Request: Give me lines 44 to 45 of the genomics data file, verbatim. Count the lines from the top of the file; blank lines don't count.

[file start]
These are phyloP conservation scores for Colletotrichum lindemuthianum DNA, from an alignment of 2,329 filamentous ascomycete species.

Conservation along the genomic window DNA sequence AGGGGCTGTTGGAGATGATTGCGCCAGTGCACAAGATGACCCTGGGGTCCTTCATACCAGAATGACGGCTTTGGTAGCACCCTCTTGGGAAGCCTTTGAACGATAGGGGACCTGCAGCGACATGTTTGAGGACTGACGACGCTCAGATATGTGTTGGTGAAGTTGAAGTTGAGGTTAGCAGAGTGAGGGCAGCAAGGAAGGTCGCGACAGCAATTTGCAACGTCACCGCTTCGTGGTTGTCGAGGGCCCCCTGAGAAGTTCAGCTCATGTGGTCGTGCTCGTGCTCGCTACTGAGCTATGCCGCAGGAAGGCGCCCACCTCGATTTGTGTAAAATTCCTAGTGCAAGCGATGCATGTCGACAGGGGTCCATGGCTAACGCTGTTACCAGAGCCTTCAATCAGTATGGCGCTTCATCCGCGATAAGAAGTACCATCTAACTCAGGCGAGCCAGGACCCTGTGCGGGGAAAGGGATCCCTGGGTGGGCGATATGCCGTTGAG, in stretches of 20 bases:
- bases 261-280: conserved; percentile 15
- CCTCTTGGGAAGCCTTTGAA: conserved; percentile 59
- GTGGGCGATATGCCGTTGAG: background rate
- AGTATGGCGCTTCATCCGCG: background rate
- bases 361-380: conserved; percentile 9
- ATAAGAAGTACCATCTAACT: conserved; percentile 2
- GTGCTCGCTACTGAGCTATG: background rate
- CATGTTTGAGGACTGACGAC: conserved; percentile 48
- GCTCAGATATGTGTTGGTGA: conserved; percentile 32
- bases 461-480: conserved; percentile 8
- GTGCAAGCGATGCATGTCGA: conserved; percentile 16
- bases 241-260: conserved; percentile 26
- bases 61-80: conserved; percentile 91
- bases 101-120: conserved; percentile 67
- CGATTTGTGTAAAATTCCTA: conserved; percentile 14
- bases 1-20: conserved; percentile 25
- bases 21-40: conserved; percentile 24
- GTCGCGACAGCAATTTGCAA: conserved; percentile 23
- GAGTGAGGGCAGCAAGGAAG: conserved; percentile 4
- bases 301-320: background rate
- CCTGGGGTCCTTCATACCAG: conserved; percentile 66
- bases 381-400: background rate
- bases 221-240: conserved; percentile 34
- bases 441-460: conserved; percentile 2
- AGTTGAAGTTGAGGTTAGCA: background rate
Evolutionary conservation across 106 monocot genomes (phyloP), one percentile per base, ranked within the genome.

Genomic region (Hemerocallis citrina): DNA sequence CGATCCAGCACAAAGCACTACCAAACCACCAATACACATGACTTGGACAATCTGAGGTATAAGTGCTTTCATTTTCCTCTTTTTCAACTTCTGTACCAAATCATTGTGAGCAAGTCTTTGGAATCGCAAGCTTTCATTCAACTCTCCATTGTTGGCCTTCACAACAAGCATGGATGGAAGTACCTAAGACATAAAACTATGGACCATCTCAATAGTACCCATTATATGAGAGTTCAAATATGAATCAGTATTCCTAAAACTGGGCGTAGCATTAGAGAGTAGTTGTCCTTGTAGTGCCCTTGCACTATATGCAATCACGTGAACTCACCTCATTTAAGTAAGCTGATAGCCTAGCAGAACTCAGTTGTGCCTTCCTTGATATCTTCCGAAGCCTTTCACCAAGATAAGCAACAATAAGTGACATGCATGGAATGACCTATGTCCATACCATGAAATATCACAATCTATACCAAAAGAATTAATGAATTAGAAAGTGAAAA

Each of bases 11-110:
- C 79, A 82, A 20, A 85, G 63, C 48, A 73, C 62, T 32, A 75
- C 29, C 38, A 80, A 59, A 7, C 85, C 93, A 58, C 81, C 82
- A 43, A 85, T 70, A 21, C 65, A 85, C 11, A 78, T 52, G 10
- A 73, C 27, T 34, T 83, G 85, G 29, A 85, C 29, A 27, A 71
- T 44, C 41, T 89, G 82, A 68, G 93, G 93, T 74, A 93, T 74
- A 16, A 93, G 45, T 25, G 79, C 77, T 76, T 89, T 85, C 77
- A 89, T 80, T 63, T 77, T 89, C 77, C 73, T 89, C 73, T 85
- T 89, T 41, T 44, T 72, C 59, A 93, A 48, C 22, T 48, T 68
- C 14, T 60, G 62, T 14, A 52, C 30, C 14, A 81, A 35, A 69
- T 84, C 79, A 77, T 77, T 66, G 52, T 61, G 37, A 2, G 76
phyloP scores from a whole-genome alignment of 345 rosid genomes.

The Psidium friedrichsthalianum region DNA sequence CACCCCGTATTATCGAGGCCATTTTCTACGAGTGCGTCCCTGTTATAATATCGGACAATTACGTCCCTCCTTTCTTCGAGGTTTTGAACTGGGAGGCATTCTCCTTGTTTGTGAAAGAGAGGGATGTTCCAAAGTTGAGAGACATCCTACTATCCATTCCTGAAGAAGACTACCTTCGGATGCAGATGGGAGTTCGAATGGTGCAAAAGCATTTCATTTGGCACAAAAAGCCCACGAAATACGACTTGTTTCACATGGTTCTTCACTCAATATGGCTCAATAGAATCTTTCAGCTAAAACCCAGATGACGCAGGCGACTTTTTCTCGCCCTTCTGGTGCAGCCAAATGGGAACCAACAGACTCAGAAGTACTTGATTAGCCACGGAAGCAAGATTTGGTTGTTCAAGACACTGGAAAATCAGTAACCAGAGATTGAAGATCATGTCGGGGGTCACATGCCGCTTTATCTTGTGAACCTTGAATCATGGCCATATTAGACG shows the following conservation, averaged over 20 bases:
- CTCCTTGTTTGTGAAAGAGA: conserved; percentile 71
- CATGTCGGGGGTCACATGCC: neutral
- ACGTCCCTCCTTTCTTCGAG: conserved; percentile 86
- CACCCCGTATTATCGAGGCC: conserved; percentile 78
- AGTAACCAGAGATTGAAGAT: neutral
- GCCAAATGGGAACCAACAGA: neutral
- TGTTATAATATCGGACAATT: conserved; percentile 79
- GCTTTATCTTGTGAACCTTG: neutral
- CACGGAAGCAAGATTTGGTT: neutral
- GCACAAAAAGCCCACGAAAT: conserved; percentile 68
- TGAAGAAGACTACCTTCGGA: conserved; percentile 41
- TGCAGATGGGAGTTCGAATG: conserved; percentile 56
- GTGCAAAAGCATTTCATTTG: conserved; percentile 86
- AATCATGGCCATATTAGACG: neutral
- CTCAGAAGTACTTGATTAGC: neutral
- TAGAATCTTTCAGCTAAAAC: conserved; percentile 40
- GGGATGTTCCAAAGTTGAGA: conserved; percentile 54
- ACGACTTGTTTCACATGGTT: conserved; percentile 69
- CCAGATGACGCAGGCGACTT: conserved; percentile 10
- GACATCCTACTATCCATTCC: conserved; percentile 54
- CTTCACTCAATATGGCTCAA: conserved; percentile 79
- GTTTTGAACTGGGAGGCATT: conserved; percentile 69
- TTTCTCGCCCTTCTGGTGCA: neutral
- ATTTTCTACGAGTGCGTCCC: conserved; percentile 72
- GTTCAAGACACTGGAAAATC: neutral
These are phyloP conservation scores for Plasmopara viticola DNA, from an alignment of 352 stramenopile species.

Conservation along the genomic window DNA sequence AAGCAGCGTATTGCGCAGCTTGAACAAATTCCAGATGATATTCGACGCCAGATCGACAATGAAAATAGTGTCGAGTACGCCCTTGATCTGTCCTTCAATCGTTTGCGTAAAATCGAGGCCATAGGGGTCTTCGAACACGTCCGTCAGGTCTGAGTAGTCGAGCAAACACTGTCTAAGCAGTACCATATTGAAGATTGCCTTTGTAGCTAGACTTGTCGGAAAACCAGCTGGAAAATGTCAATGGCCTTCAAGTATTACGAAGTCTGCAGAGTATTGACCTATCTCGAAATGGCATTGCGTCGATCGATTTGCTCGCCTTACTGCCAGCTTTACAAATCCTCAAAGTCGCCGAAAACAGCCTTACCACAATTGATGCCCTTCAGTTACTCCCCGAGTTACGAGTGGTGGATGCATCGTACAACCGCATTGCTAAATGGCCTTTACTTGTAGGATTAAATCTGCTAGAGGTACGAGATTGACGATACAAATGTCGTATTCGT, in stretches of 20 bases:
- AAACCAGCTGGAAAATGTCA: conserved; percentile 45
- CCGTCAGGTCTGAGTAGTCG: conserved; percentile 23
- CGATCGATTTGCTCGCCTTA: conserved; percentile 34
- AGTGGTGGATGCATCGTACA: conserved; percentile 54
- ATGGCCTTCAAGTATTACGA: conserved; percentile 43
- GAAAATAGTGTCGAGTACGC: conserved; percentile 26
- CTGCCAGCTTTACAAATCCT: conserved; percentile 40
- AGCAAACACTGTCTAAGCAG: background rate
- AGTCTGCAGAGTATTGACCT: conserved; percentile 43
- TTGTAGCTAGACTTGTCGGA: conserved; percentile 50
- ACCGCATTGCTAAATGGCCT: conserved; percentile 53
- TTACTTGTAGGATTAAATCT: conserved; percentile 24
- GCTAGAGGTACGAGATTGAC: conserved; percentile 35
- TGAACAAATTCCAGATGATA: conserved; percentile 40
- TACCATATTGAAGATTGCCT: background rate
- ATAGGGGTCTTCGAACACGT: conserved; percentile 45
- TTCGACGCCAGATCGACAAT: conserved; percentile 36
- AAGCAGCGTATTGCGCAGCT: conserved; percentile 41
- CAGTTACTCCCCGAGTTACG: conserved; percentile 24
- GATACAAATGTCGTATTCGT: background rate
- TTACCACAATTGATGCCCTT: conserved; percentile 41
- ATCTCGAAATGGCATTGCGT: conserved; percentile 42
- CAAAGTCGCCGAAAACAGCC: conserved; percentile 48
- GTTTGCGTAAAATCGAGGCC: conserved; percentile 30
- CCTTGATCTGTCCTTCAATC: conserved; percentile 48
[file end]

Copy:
- CATGTCGGGGGTCACATGCC: neutral
- ACGTCCCTCCTTTCTTCGAG: conserved; percentile 86